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Non-Review Review: 21 Bridges

21 Bridges is a solid, sturdy old-fashioned thriller.

This is both faint praise and gentle criticism. 21 Bridges offers a familiar set-up and premise, as a dogged detective hunts two suspects through the night. Although the film makes solid use of Chadwick Boseman as its lead, it is not impossible to imagine an alternate version starring Liam Neeson. It would arguably make a perfectly fine counterpart to Run All Night. The plot of the film involves a manhunt for two criminals who murdered several police officers during a botched heist, which gradually escalates into a full-blown conspiracy.

He needs more cop on.

It is all pretty paint-by-numbers. There is not a lot in 21 Bridges that surprises. More than that, there is very little in 21 Bridges that pops, that distinguishes it from other entries in the subgenre. This is both a blessing and curse. There is something comforting in the familiarity of 21 Bridges, in the way that movie never demands or expects more of its audience or itself than it promises to deliver. It largely succeeds at what it sets out to do, with minimal flourish or clutter. It moves through its plot with the same sense of purpose and focus as its protagonist.

21 Bridges knows exactly what it is doing, and mostly succeeds at doing it.

“Tonight, this island is Manhunttan.”

There is not a single twist in 21 Bridges that the audience won’t see coming. In fact, it’s entirely possible for a savvy viewer to map the trajectory of the film from that one-line plot summary. This is a significant problem in a film about a brilliant investigator. Detective Andre Davis is repeatedly and consistently blindsided by developments that the audience sees coming fifteen minutes into the film. A number of key plot developments hinge on Andre being hopeless naïve, despite the film’s best efforts to establish him as a ruthless pragmatist in his introductory scenes.

Similarly, the film largely eschews its high concept for conventional cat and mouse action. The movie makes a big deal of Andre’s title drop, as he instructs the authorities to seal the island of Manhattan to aid the manhunt. The music swells as he utters orders the closing of the eponymous bridges, setting in motion a sweeping montage that makes his subsequent directives concerning the river, the subway and the four tunnels seem comparatively insignificant.

Subway out on a limb.

However, despite descriptions of the plan to “flood the island with glow” and reports that liken the police intervention to a military occupation, it feels pretty much like any other cop-hunts-criminals-through-the-night thriller. There is no sense that there is anything unusual about this late-night manhunt. Suspects still drink in night clubs, business continues as usual in the meat-packing district, hotels don’t appear to be on any high alert. 21 Bridges would unfold in pretty much exactly the same way without that particular plot hool.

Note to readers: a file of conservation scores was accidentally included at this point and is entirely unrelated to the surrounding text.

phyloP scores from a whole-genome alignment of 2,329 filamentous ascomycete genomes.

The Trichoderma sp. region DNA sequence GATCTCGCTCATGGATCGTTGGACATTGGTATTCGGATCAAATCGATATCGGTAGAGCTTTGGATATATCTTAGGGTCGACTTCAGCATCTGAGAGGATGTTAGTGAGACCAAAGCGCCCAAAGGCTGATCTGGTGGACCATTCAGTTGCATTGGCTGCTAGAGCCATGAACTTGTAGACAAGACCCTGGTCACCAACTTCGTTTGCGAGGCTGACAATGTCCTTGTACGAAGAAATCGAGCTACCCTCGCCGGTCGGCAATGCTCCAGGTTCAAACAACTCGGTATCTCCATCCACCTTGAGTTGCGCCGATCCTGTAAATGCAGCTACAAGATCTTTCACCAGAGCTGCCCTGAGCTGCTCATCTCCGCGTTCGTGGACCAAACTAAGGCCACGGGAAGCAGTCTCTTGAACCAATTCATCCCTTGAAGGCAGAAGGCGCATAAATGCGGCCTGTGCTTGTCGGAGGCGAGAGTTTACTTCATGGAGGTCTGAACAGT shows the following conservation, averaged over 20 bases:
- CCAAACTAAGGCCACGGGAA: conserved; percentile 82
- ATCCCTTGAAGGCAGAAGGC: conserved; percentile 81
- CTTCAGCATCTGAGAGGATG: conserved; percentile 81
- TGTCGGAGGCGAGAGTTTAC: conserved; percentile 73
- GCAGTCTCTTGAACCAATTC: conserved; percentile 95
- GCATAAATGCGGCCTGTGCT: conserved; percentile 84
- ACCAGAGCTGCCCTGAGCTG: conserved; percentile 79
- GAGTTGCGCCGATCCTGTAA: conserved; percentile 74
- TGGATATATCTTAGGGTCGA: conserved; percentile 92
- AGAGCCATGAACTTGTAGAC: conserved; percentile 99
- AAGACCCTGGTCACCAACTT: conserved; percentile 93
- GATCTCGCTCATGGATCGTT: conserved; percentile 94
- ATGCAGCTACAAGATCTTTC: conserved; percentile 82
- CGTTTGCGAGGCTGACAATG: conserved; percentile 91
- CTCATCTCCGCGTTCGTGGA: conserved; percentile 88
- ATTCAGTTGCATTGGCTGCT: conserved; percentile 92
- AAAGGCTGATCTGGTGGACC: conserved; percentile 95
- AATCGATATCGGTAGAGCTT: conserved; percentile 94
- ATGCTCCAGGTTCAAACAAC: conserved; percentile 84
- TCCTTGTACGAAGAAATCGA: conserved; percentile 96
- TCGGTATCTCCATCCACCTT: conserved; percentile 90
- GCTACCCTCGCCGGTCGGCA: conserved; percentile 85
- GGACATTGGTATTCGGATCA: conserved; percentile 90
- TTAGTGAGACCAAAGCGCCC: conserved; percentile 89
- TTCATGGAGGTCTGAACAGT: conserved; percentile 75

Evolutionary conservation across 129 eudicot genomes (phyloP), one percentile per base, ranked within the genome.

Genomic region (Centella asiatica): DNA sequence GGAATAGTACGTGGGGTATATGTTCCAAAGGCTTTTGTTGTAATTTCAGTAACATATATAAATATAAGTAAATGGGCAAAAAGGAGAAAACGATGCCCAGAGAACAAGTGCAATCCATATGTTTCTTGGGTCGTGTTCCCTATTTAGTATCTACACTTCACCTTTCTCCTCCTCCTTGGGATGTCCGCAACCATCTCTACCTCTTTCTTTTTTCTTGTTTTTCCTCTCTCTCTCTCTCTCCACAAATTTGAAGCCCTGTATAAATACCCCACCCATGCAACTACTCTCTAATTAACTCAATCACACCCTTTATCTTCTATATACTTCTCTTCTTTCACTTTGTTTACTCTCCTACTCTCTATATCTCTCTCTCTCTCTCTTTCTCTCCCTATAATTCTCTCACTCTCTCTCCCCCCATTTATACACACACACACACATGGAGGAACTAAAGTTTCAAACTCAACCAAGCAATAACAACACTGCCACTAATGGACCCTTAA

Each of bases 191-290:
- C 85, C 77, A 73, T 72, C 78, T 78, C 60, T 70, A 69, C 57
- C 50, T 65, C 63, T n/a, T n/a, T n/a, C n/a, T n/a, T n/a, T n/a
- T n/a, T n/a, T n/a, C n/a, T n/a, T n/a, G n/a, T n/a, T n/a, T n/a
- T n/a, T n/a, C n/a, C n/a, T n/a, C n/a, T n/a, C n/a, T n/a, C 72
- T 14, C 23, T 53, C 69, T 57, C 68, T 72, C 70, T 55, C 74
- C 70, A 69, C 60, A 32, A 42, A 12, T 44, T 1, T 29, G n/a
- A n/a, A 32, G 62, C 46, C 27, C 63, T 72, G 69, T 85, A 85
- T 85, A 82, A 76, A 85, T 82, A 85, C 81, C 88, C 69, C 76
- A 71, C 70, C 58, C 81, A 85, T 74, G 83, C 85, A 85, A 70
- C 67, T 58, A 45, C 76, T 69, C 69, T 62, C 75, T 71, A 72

While this is slight betrayal of the whole “21 Bridges” premise, it plays with an interesting tension within the film. This is a mid-range eighties or nineties thriller in the superhero age, and bears all the markers of that. It is a starring vehicle for Chadwick Boseman, the lead from Black Panther. The trailers and publicity make a big deal of its connection to the directors responsible for Avengers: Endgame. Even the opening scenes set up the idea that Andre is “an avenger of evil.” The sealing of Manhattan plays as an allusion to Bane’s sealing of Gotham in The Dark Knight Rises.

Getting all Kitsched up.

What is interesting about 21 Bridges is the way in which all of these trappings feel almost like red herrings. To play Andre, Boseman has shed his superhero bulk. Dressed in loose-fitting suits and given a choreography that emphasises his lumberness as much has his strength, Andre feels more like one of the svelte heroes of the nineties than the dehydrated blocks of granite that define modern cinematic heroism. As Andre, Boseman looks like he would fit in with Keanu Reeves or Will Smith rather than any of the Hollywood Chrises. Similarly, the Russo Brothers are producing rather than directing.

The big action set pieces within 21 Bridges owe more to films like se7en than to movies like The Avengers, with characters navigating the city as a hostile labyrinth rather than an action playground. One of the movie’s more atmospheric sequences finds Andre chasing his quarry through an abattoir, hunting cop-killers as dead pigs hang on meat hooks. There is one chase sequence that seems to allude to Black Panther, a three-way pursuit in which Andre races against a car to track his suspect, but that seems to exist primarily to illustrate the impracticality of car fu in an urban setting.

John (Chad)wick.

There are even some small flourishes here from director Brian Kirk. The climax features a pretty inspired gun fight that plays like an eighties action movie riff on a Kurosawa samurai fight; it is sadly undercut by its refusal to hold the “who got hit?” beat long enough. An early funeral scene features a spectacular overhead shot in which cops in dress uniforms stand to attention like a wave rippling through a sea of black and white. Even the script offers a few delightfully hardboiled one-liners. “For guys like Ray, I’m natural causes,” Andre boasts at one point, a line worthy of Jason Statham.

These small elements are not enough to elevate a paint-by-numbers police thriller, if it needs elevating at all. There’s a sense in which 21 Bridges knows exactly what it wants to be. It’s crisp, clean, and unfussy. Like its protagonist, it hits (most of) its marks.

One Response

  1. I like Boseman but I’ll probably wait for this on DVD. It’s not screaming “theater money” for me at the moment.

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